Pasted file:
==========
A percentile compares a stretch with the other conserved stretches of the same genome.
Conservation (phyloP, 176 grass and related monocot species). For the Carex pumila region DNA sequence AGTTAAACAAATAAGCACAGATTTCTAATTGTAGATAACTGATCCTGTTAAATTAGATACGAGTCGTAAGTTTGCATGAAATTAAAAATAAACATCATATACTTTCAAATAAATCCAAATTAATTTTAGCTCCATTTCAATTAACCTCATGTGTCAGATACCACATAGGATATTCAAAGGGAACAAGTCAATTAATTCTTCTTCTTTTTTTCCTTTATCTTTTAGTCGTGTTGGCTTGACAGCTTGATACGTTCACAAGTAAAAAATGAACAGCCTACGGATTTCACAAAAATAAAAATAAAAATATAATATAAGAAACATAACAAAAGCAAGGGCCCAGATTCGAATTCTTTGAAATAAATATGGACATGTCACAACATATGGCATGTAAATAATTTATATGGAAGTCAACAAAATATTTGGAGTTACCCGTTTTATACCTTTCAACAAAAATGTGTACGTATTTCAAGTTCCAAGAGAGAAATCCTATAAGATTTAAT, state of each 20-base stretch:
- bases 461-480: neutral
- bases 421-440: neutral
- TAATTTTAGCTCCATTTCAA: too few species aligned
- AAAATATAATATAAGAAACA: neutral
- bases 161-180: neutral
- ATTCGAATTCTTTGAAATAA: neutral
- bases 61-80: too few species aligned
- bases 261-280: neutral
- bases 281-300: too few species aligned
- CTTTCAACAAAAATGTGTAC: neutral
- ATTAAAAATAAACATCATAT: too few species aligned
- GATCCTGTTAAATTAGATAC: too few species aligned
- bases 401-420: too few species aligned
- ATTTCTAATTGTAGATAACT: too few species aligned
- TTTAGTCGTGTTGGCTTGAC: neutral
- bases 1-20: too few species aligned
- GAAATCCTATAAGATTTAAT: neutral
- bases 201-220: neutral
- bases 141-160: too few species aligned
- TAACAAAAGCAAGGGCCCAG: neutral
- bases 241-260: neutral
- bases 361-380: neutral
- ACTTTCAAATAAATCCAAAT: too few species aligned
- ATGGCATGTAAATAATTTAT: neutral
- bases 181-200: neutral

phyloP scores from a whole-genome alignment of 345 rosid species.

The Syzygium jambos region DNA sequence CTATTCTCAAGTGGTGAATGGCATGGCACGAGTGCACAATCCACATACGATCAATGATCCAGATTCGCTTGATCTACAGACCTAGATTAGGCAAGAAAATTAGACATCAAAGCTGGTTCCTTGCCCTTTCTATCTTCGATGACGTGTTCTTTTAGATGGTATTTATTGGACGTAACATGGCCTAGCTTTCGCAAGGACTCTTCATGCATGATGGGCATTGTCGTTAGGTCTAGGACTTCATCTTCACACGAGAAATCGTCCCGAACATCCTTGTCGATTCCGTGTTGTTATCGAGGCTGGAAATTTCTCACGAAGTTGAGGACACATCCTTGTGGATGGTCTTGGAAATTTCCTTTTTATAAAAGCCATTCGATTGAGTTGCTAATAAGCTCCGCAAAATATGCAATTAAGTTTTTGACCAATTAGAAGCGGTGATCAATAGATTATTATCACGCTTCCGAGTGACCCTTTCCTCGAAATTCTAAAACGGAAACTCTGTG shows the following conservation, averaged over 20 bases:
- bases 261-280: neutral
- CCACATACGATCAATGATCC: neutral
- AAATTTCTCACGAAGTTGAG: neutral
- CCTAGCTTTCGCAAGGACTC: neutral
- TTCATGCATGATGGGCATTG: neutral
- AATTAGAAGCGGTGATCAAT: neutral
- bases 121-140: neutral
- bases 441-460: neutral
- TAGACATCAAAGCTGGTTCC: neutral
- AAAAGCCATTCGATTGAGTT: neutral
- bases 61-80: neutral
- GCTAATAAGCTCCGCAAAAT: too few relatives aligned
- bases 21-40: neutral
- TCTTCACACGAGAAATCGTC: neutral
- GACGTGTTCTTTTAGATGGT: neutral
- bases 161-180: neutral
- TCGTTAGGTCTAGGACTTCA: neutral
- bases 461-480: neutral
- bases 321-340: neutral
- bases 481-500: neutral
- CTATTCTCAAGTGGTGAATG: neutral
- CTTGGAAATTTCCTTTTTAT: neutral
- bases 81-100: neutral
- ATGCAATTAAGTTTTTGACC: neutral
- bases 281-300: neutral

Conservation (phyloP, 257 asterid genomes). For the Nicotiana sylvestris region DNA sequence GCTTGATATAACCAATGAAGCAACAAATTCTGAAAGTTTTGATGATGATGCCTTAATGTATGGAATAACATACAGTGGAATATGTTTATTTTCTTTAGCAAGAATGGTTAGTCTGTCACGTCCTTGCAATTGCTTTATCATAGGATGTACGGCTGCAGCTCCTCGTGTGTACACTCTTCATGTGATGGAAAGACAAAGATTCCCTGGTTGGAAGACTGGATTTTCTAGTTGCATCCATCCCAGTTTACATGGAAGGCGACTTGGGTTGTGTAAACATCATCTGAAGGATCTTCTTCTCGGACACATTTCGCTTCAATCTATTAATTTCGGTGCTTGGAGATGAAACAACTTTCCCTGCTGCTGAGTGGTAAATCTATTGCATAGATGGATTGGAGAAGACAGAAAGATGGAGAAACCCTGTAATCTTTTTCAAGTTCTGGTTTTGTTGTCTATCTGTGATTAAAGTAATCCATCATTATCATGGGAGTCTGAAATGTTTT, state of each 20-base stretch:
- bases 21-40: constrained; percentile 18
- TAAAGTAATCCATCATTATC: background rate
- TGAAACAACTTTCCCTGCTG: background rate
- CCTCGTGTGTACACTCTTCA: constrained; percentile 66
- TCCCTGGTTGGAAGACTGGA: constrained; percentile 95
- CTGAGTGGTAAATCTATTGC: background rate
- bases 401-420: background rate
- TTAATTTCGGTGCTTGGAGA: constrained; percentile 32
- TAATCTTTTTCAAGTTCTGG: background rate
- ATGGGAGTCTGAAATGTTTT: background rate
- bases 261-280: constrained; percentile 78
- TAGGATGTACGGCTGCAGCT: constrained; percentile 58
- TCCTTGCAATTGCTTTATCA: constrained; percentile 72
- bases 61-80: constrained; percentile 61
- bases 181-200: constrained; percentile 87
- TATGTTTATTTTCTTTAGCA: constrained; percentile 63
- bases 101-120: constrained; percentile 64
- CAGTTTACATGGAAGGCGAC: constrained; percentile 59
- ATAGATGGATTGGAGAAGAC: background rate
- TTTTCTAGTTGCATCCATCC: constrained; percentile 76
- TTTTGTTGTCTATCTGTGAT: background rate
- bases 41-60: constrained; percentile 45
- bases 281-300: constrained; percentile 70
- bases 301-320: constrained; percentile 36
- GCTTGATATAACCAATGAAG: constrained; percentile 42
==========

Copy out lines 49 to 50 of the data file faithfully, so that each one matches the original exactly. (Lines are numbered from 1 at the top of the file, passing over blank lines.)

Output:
- bases 481-500: neutral
- CTATTCTCAAGTGGTGAATG: neutral